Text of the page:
Imagine: you’ve made it through your first semester or two of undergrad and weathered all the storms that come with this transition. And, now you find yourself facing a dreaded academic giant that has stricken fear in the hearts of scores of pre-medical students. A chemistry course unlike any other. If you are anything like most pre-medical ...
A beginner’s guide to analyzing historical documents
Most high school and college-level history courses will require that you read, interpret, and analyze a document or set of documents from the past—otherwise known as primary sources. In this post, I will provide five basic questions that you should ask about your document(s) that will kickstart your thinking about the past and serve as a starting ...
Introductory statistics: are my data normal?
Statistics is fun, I promise! But before we can start having all the fun, it is important to describe the distribution of our data. We will need to handle problems differently depending on the distribution.
Working with lenses and mirrors: how to draw a ray diagram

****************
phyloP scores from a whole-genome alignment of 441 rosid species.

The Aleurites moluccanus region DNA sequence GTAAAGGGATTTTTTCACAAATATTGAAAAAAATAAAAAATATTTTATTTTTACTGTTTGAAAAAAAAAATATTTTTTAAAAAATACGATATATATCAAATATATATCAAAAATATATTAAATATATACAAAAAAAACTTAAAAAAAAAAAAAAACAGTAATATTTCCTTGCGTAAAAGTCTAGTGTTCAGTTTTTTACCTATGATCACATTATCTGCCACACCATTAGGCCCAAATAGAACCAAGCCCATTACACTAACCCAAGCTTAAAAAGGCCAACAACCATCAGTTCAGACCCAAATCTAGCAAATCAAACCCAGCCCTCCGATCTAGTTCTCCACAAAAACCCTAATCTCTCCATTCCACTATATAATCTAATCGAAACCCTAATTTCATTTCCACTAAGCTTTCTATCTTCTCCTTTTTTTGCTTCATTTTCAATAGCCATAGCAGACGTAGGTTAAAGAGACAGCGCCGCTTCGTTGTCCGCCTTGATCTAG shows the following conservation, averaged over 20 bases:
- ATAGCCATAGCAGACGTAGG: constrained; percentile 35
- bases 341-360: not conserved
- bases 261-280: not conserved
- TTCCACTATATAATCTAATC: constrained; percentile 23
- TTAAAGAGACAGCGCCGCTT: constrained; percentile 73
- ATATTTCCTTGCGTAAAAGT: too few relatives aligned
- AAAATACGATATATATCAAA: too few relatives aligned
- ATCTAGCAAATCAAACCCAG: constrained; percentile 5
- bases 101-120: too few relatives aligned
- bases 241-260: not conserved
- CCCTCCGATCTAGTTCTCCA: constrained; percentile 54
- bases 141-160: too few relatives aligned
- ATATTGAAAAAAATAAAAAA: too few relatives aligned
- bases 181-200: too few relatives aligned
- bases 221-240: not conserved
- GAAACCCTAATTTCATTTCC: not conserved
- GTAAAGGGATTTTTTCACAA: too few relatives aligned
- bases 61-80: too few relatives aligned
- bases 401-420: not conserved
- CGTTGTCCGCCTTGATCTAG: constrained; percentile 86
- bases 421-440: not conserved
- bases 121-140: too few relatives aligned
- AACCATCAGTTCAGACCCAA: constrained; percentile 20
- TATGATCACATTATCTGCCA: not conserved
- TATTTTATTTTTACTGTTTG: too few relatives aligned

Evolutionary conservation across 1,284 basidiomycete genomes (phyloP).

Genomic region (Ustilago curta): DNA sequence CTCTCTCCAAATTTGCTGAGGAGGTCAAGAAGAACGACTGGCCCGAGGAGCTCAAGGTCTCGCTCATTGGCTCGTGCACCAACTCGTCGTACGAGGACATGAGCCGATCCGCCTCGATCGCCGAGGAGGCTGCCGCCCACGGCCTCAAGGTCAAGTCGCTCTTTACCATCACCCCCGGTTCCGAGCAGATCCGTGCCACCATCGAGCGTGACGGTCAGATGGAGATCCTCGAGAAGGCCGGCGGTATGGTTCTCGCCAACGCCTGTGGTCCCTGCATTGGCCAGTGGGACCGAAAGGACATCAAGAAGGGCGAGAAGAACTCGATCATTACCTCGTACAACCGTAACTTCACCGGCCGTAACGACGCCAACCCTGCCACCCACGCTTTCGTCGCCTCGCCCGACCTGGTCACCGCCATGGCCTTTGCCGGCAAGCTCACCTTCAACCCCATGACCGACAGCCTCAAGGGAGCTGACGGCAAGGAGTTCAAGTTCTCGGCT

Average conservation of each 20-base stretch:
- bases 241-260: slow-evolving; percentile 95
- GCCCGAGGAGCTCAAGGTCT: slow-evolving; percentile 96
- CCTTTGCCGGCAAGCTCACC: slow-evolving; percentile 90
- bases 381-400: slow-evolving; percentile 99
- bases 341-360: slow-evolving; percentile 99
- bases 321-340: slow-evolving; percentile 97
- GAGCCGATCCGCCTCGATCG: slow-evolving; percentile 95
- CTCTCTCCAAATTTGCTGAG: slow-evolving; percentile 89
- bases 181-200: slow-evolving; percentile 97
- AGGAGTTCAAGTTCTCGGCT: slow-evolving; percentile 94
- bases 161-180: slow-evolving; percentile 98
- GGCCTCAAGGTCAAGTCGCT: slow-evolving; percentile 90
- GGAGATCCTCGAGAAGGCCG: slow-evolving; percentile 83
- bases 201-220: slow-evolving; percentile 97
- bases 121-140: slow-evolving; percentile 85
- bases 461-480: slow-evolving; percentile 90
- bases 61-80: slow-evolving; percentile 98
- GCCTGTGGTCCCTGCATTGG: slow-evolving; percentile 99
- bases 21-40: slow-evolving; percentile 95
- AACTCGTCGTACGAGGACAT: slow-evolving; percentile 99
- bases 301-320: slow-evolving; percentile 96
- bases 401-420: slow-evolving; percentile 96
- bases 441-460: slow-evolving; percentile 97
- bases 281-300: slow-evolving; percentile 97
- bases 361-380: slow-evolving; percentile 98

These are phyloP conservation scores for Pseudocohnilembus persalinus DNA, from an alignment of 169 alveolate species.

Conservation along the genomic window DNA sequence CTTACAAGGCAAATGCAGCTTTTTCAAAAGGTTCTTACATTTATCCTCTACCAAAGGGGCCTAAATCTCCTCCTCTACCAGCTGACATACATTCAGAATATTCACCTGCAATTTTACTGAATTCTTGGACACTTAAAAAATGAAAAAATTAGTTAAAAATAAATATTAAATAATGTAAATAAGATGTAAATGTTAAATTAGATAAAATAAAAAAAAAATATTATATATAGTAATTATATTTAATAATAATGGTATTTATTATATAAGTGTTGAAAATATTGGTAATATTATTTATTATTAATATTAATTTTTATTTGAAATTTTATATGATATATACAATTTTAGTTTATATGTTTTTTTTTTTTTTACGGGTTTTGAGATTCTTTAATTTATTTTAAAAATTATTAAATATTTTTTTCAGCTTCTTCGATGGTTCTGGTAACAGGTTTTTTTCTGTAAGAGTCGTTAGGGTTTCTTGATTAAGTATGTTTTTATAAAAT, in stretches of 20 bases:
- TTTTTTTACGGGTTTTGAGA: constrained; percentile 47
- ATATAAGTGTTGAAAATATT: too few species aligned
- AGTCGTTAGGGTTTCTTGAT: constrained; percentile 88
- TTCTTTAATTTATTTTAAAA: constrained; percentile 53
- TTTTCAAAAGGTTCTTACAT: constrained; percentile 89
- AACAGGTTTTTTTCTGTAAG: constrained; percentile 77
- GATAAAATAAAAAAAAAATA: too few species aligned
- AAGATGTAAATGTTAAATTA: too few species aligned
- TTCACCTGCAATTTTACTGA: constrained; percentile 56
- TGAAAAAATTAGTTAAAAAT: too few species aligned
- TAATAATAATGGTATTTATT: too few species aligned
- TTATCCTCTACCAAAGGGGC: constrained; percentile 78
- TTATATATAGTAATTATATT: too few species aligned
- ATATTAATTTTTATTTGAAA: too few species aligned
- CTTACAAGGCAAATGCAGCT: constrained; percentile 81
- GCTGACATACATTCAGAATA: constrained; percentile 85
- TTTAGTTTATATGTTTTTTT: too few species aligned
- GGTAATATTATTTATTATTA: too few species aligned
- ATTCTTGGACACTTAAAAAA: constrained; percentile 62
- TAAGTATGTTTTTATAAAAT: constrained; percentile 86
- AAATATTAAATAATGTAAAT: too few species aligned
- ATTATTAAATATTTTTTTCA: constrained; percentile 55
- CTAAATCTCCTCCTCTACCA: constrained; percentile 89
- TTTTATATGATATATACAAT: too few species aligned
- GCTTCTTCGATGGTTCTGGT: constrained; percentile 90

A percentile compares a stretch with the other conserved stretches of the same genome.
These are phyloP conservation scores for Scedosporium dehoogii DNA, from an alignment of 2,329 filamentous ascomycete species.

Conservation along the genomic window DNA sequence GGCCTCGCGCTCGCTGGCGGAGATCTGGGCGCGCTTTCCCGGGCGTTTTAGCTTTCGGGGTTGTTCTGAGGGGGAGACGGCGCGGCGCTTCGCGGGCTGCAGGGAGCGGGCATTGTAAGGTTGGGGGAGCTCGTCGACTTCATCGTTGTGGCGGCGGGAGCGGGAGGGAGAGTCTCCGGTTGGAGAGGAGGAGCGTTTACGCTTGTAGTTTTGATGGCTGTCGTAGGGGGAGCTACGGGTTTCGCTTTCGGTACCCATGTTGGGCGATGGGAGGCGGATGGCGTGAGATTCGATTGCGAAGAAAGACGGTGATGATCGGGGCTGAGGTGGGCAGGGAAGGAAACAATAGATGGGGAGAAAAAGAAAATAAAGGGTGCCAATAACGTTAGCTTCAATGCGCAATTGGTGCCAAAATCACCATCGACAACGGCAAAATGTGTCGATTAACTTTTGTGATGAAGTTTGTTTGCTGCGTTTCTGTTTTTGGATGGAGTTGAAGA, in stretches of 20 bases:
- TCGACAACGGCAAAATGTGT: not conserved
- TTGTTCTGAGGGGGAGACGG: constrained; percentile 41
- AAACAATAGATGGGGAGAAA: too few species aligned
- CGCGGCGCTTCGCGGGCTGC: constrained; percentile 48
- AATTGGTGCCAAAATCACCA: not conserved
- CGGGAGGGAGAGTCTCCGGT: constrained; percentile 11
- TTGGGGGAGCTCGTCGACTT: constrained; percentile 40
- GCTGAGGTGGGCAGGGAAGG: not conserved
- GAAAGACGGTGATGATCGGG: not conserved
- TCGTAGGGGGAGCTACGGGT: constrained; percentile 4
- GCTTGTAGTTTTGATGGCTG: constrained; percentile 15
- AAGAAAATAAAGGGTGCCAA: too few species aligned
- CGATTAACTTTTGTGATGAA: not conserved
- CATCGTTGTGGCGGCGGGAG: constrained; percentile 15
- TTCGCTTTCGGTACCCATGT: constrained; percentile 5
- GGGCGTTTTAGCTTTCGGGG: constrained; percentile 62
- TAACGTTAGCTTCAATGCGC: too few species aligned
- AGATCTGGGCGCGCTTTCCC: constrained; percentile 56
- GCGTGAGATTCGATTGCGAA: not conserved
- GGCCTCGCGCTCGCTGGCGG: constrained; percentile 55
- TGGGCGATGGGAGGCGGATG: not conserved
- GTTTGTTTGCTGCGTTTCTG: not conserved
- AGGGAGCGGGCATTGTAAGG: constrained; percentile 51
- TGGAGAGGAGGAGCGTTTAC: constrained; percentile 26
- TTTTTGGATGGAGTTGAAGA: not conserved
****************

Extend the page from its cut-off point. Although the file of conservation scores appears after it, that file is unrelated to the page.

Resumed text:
Ray diagrams can look intimidating, but they don’t have to be! In this blog post, we will tackle five examples of ray diagrams.
Statistical mediation and moderation in psychological research
One of the most commonly identified challenges in statistics for psychology is differentiating between mediation and moderation. Fully understanding these concepts can seem overwhelming, but it doesn’t have to be that way! All concepts that seem tricky can be broken down into simple, comprehendible steps.
Studying at home: how to keep up with work while learning online
In the early stages of the COVID-19 pandemic, most of us had to deal with the sudden reality that we could not go to school physically. We might have had have school content posted online or packets of work to complete, but we were likely not allowed to physically be at school with our teachers and classmates. We were, essentially, homeschooling.
Where do Taylor series come from and why do we learn about them?
Taylor series can often seem a bit mysterious the first time that we learn about them. The formula for the Taylor series of a function f(x) around a point x=a is given by
But what is “dx” really? Calculus terms explained
The symbol “dx” comes up everywhere in calculus. For example:
Pareto efficient allocations and fairness in economics